A stuffy nose can wash out the smell of flowers and deaden the taste of food, but for Joe Doubek and Gail Newman, the sense of smell never came back.
“It’s horrible,” Newman said. “I have a really bad metallic taste [in my mouth].”
NBC5 HealthWatch reporter Nesita Kwan reported on Tuesday that Newman has lost much of her ability to taste food and can’t stop to smell the roses in her front yard. Newman said the problem began five months ago, after taking a Zicam zinc nasal spray for her cold.
For Doubek, it’s been even longer four years since taking Zicam.
“If my memory serves me correctly, my cold left but my sense of smell never came back,” Doubek said.
Chicago smell and taste specialist Dr. Alan Hirsch said he’s seen about 50 patients like Doubek.
“They’d spray the Zicam in, they’d develop a burning sensation or irritation, and immediately lose their sense of smell,” he said.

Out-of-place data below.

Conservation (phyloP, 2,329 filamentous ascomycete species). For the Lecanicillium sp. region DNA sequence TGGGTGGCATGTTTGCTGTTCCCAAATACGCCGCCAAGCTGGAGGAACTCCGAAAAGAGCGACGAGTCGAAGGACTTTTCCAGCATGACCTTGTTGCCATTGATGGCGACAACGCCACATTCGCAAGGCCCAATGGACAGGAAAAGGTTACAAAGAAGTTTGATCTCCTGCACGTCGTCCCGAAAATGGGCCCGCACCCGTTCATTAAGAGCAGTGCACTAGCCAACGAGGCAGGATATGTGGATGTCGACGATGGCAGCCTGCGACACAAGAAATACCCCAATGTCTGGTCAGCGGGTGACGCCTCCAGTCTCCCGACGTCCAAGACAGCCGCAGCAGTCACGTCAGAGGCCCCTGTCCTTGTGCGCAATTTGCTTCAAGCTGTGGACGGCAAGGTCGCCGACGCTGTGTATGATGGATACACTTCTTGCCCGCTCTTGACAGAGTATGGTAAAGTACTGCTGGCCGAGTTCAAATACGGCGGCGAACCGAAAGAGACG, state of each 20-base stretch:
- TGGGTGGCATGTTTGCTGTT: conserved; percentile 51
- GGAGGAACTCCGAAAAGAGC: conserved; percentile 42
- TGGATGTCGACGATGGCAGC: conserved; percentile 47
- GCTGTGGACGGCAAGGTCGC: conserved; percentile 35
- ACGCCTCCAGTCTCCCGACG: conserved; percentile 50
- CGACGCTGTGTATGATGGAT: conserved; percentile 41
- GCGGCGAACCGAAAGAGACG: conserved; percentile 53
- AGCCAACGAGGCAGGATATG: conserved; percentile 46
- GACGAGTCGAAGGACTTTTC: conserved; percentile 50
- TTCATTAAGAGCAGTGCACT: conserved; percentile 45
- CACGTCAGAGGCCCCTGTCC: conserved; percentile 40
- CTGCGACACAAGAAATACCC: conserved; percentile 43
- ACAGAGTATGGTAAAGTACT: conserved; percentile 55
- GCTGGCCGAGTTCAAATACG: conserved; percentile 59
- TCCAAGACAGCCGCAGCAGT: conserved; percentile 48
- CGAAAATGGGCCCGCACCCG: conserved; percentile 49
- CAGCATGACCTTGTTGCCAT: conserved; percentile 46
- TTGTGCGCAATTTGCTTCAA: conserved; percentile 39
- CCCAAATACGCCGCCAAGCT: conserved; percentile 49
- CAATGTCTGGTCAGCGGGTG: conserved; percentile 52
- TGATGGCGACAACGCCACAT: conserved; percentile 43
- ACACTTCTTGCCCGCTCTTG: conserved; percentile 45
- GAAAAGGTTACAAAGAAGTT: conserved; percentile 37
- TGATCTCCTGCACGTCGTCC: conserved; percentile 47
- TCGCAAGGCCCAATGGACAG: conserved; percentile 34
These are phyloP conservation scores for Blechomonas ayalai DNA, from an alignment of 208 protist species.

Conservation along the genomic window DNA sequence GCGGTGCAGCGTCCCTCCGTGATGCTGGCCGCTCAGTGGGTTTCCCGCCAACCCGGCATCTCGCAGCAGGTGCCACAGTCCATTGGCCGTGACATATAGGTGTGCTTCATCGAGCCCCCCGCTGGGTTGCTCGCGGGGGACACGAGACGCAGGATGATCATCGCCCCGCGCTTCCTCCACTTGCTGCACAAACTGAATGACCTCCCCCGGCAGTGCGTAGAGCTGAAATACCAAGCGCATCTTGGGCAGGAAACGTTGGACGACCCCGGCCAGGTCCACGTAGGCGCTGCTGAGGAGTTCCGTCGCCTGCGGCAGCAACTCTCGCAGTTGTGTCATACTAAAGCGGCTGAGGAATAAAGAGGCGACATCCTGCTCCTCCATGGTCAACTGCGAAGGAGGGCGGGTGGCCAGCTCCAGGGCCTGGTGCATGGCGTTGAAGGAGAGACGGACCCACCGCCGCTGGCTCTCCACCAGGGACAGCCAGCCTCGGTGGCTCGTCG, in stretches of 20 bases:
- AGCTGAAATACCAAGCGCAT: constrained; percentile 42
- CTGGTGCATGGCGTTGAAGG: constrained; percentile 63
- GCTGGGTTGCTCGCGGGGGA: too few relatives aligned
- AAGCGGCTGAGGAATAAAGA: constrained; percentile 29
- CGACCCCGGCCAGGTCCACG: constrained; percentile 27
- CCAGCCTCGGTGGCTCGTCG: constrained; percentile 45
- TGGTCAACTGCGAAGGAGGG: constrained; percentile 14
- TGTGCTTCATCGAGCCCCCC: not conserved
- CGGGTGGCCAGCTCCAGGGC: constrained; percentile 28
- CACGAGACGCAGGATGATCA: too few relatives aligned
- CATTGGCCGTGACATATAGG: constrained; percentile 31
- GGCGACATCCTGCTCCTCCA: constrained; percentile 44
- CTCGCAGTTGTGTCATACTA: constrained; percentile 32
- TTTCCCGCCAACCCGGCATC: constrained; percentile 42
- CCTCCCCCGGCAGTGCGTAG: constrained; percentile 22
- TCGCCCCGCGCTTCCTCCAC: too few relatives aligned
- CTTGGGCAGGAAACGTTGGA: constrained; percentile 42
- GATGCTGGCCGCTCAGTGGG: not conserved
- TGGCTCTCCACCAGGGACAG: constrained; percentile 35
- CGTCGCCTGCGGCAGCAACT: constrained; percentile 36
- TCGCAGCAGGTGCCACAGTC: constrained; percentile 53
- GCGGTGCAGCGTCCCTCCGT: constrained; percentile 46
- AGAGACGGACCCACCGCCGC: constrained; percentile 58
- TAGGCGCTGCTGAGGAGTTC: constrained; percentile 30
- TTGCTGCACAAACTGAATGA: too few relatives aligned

Hirsch said medical reports warned about zinc and the loss of smell, called anosmia, 66 years ago, Kwan reported. That’s when doctors were trying a zinc sulfate spray to prevent polio.
As a homeopathic product, Zicam did not have to go through the kinds of safety studies that regular medicines go through to get FDA approval, Kwan reported. But Zicam’s manufacturer told Kwan that it is performing such studies now. Neither Doubek nor Newman have filed lawsuits against the company, but Zicam officials said 10 other individuals have.
Dr. Arthur Rosner who is not associated with Zicam said other things, like sinus infections, might be to blame for the loss of smell.
“If you have a chronic infection in this area, it’s one of the reasons who you can lose smell,” Rosner said.
But for patients like Newman, there’s only one concern regaining the ability to smell and taste normally.
“I still eat the same things I have to eat,” she said. “But then afterwards, the metallic taste comes back into my mouth. It’s terrible.”